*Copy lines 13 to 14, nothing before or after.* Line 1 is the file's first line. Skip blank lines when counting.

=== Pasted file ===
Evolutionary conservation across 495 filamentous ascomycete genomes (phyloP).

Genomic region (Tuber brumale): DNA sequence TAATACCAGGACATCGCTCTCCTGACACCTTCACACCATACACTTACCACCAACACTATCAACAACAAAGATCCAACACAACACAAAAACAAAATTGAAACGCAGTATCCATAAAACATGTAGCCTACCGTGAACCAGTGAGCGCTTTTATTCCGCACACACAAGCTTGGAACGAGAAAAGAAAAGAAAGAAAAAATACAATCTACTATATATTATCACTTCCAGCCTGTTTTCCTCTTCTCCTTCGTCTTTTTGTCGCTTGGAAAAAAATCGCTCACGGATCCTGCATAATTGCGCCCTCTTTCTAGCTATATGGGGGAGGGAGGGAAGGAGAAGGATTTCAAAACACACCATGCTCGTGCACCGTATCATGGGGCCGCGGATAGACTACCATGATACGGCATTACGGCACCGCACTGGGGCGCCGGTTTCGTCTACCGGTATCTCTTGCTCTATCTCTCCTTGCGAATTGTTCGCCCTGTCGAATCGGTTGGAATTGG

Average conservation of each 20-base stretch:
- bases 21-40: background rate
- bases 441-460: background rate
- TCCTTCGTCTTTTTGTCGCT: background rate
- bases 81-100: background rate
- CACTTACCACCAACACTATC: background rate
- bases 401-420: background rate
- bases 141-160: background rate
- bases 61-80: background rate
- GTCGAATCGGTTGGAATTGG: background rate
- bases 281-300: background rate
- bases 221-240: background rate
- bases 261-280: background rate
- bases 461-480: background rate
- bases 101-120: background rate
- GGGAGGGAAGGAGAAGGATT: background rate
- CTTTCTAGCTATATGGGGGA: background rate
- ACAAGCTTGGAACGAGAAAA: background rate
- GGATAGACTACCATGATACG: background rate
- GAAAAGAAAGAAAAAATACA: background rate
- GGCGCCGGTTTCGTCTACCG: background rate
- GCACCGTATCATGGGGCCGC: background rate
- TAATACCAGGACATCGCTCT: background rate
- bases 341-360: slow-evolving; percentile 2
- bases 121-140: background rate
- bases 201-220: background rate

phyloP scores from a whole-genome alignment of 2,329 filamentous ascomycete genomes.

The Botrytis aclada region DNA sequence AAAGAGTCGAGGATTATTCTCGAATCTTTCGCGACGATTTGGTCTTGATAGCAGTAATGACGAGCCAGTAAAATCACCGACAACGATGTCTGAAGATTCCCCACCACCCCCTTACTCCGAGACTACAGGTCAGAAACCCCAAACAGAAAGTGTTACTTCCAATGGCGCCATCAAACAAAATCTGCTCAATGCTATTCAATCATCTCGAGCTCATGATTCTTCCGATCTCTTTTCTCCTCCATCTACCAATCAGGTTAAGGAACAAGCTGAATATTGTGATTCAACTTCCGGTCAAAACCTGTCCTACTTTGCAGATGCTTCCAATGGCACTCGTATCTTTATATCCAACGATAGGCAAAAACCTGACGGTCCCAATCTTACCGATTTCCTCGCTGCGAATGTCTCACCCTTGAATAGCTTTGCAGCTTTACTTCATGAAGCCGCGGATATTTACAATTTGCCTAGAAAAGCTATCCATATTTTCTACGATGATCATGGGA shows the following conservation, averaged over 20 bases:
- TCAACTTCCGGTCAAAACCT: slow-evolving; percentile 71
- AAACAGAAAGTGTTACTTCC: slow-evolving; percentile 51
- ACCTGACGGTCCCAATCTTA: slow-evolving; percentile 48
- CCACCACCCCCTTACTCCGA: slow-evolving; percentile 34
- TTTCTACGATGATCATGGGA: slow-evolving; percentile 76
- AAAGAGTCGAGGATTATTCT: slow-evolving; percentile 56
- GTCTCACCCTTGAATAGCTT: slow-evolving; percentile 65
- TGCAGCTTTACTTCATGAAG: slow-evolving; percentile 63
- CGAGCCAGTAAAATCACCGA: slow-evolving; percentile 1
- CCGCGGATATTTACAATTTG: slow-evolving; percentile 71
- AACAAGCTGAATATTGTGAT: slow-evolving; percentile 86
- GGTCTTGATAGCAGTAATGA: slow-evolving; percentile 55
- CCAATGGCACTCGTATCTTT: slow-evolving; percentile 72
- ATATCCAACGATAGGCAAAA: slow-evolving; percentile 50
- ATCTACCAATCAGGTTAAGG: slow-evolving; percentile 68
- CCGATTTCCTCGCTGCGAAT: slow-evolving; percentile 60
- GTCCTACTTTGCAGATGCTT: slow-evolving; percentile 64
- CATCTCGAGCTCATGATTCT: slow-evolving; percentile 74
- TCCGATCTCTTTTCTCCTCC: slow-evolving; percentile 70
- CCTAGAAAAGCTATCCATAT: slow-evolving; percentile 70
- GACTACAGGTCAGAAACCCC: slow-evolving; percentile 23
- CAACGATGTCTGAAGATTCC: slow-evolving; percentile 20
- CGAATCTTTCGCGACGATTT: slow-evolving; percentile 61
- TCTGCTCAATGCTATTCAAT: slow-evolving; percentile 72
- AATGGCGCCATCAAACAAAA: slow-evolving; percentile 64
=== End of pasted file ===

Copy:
- bases 281-300: background rate
- bases 221-240: background rate